Anaerobic Digestion and Food Waste Recycling: Opportunities for an alternative, sustainable method of waste disposal and energy generation

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Jonathan Croley is a Partner in the Energy & Resource Management team at Ashfords LLP (Credit: Ashfords LLP)

In this thought piece, Jonathan Croley and Benjamin Thomson from Ashfords LLP tell ICON readers about the opportunities Anaerobic Digestion offers as local authorities must comply with the requirements of the Environment Act 2021.

 

The changes to waste collection law introduced by the Environment Act 2021 (EA2021) will significantly impact how waste collection authorities collect and dispose of waste. At the same time local authorities are under budgetary pressure to balance the books, as well as political pressure to achieve Net Zero by 2050.

This article will detail the challenge local authorities face in light of the new duties imposed by the EA2021, and how one solution exists that will help local authorities discharge those new duties in a way that creates an asset from liability and contributes towards achieving Net Zero.

Changes to waste collection and recycling

EA2021 will legally require waste collection authorities to:

  • collect “recyclable household waste” (which includes food waste) separately from other household waste;
  • collect food waste at least once a week; and
  • recycle all of the waste which cannot be redistributed.

There is currently no fixed timescale for the new legal duties to come into force, but it is expected that most local authorities will have until 2024/25 to implement separate food waste collection.

The separate collection of food waste will be a logistical and budgetary challenge for the many local authorities that do not currently separately collect food waste, especially for those authorities that have already contractually committed to the disposal of co-mingled waste to waste processors on extended contracts.

Some local authorities may need to completely rethink the collection of recyclable household waste in order to arrive at an efficient, economic and effective collection solution that complies with the new legal duties imposed by the EA2021.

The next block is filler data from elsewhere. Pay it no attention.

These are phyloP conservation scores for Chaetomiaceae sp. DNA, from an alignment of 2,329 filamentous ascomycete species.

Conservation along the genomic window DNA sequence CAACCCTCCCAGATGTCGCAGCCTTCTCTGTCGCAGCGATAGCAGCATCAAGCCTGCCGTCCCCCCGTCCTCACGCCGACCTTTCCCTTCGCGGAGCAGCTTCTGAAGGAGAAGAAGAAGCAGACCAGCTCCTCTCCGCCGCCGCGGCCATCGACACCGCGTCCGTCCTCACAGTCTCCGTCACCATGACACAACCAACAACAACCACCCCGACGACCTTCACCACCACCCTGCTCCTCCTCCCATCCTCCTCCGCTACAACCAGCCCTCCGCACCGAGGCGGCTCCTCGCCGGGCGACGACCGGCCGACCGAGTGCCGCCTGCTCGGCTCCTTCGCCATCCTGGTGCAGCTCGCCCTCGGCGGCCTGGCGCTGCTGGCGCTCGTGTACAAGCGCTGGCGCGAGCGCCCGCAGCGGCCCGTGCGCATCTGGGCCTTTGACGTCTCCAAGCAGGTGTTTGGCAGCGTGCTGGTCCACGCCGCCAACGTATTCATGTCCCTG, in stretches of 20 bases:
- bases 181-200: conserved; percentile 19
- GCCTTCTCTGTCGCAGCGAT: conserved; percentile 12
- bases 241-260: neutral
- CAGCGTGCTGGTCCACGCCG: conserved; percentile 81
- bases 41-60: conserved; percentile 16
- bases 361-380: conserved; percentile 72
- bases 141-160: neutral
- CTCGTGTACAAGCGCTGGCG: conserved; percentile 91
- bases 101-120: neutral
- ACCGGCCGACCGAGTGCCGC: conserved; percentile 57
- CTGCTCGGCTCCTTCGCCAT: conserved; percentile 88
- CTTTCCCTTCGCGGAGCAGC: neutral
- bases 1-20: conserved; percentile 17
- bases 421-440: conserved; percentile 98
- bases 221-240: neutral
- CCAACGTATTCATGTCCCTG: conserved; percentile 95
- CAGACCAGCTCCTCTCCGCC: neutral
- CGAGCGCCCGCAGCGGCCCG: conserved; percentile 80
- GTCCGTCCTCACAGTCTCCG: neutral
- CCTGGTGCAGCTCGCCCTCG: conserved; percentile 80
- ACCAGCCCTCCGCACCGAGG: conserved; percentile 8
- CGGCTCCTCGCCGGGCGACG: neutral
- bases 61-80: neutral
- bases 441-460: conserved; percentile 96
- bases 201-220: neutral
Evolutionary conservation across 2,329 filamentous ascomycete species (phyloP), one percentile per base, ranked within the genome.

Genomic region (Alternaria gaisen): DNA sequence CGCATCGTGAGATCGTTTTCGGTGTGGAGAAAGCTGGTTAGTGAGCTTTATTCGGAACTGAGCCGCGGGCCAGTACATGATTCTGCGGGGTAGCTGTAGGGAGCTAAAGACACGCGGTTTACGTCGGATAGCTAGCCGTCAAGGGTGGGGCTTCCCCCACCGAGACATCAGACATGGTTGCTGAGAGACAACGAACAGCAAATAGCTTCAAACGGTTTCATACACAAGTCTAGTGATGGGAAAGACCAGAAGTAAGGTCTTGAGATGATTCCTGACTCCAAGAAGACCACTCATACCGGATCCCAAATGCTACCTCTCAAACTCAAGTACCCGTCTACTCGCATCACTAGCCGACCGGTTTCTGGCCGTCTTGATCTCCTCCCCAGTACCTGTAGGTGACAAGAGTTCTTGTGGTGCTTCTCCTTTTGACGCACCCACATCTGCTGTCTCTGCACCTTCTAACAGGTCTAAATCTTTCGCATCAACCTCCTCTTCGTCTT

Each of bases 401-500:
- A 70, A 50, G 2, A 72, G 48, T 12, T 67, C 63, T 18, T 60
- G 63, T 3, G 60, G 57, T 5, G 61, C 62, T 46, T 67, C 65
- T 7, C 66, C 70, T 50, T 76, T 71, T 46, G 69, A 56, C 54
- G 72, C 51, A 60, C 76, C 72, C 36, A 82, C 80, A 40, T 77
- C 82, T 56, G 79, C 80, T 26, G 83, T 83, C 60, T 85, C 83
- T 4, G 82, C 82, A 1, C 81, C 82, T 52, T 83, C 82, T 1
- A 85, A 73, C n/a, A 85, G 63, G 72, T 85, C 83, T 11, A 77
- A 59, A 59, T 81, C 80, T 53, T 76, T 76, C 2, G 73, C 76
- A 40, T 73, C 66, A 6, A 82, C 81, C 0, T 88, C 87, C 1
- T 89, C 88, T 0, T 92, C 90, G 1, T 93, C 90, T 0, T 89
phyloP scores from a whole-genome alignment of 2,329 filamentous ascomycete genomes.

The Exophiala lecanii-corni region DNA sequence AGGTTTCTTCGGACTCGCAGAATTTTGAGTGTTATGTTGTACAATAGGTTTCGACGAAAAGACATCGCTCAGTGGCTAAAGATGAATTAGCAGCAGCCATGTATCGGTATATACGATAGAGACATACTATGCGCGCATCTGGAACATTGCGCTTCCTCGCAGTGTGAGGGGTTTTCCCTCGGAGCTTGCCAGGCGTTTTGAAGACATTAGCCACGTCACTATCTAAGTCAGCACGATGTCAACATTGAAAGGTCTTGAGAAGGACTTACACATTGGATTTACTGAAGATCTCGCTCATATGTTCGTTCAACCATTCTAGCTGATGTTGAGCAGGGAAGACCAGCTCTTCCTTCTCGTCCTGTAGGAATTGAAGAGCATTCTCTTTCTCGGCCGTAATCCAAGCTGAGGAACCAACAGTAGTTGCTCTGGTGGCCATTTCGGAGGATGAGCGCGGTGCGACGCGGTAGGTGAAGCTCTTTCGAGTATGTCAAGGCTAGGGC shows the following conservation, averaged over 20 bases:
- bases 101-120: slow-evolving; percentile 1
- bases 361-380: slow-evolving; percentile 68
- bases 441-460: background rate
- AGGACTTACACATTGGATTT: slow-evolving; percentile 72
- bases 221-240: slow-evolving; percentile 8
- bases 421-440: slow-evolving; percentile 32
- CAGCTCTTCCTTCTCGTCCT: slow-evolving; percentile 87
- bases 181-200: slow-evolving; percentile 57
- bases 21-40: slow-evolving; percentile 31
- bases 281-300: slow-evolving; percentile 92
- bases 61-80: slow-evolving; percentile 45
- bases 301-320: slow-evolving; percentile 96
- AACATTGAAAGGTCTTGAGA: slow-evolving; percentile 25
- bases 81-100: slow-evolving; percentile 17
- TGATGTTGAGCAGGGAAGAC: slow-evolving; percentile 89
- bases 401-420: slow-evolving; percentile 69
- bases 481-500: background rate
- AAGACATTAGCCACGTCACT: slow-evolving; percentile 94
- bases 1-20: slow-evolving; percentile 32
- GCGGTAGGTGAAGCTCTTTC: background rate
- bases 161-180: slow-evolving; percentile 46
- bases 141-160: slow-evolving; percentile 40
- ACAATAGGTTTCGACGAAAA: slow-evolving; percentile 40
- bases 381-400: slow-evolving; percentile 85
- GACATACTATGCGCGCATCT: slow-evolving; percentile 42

Net Zero

The UK is committed to achieving Net Zero by 2050.

“Net Zero” refers to the balance between the amount of greenhouse gas (GHG) released and removed from the atmosphere.

Not all GHGs have the same warming effect on our atmosphere, and so Net Zero is measured in terms of the equivalent warming effect of carbon in the atmosphere.

The continued use of fossil fuels moves the UK away from achieving Net Zero, and so a key part of achieving Net Zero relates to displacing demand for fossil fuels or products created using fossil fuels.

With carbon capture technology still in its infancy (and coming with a significant energy cost), the near-term strides on achieving Net Zero will be achieved by reducing GHG emissions, which means reducing usage of fossil fuels and reducing demand for products and services that are dependent on fossil fuels.

Anaerobic Digestion (AD)

AD is the process by which organic matter (including food waste) is broken down by micro-organisms, releasing a methane-rich gas that can be used to generate renewable heat and power: powering industry, heating homes and fuelling vehicles, all whilst displacing demand for fossil fuels.

AD also produces nutrient-rich digestate that can be used as an alternative to conventional fertilisers derived from fossil fuels, and closes the nutrient loop.

Even the CO2 created in the AD process can be captured and refined to be used in industry (displacing the demand for fossil-fuel CO2) or put into long-term storage.

A key feature of AD is that it captures the methane which would otherwise be released into the atmosphere if the material were composted or sent to landfill. As methane is a powerful GHG, burning the methane to produce heat and power contributes more positively towards achieving Net Zero than simply allowing the methane into the atmosphere.

Conclusion: putting it together

The separately-collected food waste will need to be treated, and local authorities should focus on treatment solutions that contribute most towards achieving Net Zero.

AD can be used to treat the separately-collected food waste and contribute towards Net Zero in one step, by treating the material in a way that minimises GHG emissions and creating products that displace demand for fossil-fuel derived (and contra-Net Zero) products, such as fuel and fertiliser.

As AD realises the inherent value of organic wastes, local authorities’ separately-collected food waste is transformed into a resource. As a resource, local authorities will hold an asset rather than a liability mitigating the budgetary impacts associated with complying with the new duties imposed on them by the EA2021.

Benjamin Thomson is an Associate in the Energy & Resource Management team at Ashfords LLP (Credit: Ashfords LLP)